Germany’s Social Democrats target Merkel in Turkey airbase row

A handout photo provided by the German Armed Forces (Bundeswehr) on 18 May 2017 shows German soldiers arriving to the air base Incirlik for the 'Operation Inherent Resolve', in Adana city, Turkey, 30 December 2015. . [Thorsren Weber/EPA]

Germany’s Social Democrats increased pressure on conservative Chancellor Angela Merkel yesterday (21 May), saying if she could not resolve a row with Turkey over access to the Incirlik air base, German troops should be relocated.

Merkel’s defence minister implied Merkel had been looking for alternatives and hinted that Jordan could be one.

Turkey, which has refused permission for German lawmakers to visit their troops at Incirlik, has said Berlin is free to move its soldiers from the base. That would, however, be a significant snub to a NATO ally.

Germany in talks with Turkey over Incirlik airbase

Germany is in discussions with Turkey to ensure that the German military can keep flying reconnaissance missions from Incirlik Air Base in support of a US-led fight against Islamic State, Chancellor Angela Merkel said yesterday (25 August).

Already strained bilateral ties have deteriorated further over Incirlik where roughly 250 German soldiers are stationed as part of the coalition against Islamic State militants.

After Germany, UK clears Gulenists of ‘coup’ accusations

On Saturday (25 March) the House of Commons Foreign Affairs Committee issued a report on the UK’s relations with Turkey, in which the Erdoğan government’s claim that Gülenists masterminded the 15 July coup attempt is refuted.

“If Mrs Merkel doesn’t succeed at the NATO summit on Thursday to get Turkey to change course, we need alternative bases,” Thomas Oppermann, head of the SPD parliamentary group told Bild am Sonntag.

Germany investigating 20 Turks on suspicion of spying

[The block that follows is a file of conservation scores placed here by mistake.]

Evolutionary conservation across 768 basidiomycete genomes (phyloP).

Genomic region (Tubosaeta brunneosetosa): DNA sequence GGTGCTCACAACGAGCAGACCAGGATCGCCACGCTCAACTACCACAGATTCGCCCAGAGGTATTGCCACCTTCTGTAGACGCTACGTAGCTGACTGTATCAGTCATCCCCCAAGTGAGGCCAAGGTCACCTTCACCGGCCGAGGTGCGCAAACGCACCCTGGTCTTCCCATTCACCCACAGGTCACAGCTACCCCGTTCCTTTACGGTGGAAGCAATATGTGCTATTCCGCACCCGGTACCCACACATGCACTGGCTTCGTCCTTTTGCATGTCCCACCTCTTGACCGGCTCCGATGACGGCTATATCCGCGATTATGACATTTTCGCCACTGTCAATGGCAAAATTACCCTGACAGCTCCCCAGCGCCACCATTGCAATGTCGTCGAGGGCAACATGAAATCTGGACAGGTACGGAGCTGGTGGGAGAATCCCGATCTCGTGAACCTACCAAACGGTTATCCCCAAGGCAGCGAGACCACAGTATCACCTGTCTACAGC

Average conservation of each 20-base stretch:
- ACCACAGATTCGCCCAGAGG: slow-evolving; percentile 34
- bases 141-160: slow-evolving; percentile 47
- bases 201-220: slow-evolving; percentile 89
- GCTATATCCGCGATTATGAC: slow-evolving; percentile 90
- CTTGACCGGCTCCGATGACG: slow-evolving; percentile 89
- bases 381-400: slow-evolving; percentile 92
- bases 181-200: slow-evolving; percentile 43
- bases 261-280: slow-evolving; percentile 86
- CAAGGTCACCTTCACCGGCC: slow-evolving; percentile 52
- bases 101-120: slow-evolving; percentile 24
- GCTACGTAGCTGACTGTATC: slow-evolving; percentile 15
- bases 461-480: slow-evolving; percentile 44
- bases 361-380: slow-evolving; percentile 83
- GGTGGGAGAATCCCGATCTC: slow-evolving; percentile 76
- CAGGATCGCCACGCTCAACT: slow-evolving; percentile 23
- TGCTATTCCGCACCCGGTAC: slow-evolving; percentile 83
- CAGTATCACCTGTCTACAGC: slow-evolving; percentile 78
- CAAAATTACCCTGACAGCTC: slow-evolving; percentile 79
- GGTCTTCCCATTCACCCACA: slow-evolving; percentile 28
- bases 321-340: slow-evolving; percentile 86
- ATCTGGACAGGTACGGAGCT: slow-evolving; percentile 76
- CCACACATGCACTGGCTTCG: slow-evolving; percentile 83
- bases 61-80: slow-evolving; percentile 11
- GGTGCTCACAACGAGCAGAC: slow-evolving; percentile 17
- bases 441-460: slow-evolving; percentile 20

German authorities are investigating 20 Turkish citizens on suspicion of conducting espionage in Germany, a newspaper reported yesterday (5 April).

The SPD, or Social Democrats, trail Merkel’s conservatives in polls four months before the national election. It is desperate to score points with voters on issues other than social justice, its main focus in the last couple of months which has so far failed to resonate.

Defence Minister Ursula von der Leyen is looking at alternatives, including Jordan and Cyprus, and said on Saturday she had been impressed with a possible base in Jordan but stressed the government had not yet made a decision.

Merkel is vulnerable on relations with Turkey as critics accuse her of cosying up to President Recep Tayyip Erdoğan, who last month won sweeping new powers in a referendum, as she needs his help to control the flow of migrants to western Europe.

The SPD, junior partner in Merkel’s right-left coalition, also tried at the weekend to raise its profile on European issues.

Leader Martin Schulz, a former president of the European Parliament, has tried to ally himself with new pro-EU French President Emmanuel Macron and on Saturday said he would model his campaign on the Frenchman’s.

Schulz's Socialists pledge hard line on domestic security

Two days after Germany’s Social Democrats (SPD) lost a crucial state election, the party has pledged to take a harder line on internal security, as it gambles on the issue playing a prominent role in September’s election. EURACTIV’s partner Der Tagesspiegel reports.

On Sunday he told a rally in Bavaria it was time for a “new German-French initiative for a socially fair Europe of growth.”

A week after a disastrous election defeat in Germany’s most populous state, an Emnid poll showed the gap widening between Merkel’s conservatives, up 1 percentage point at 38%, and the SPD, down 1 point at 26%.

Merkel's party bags key victory in bellwether state vote

Chancellor Angela Merkel dealt a devastating blow to her main rival on Sunday (14 May), four months before national elections, when early results showed her party securing a strong win in a regional vote in Germany’s biggest state.

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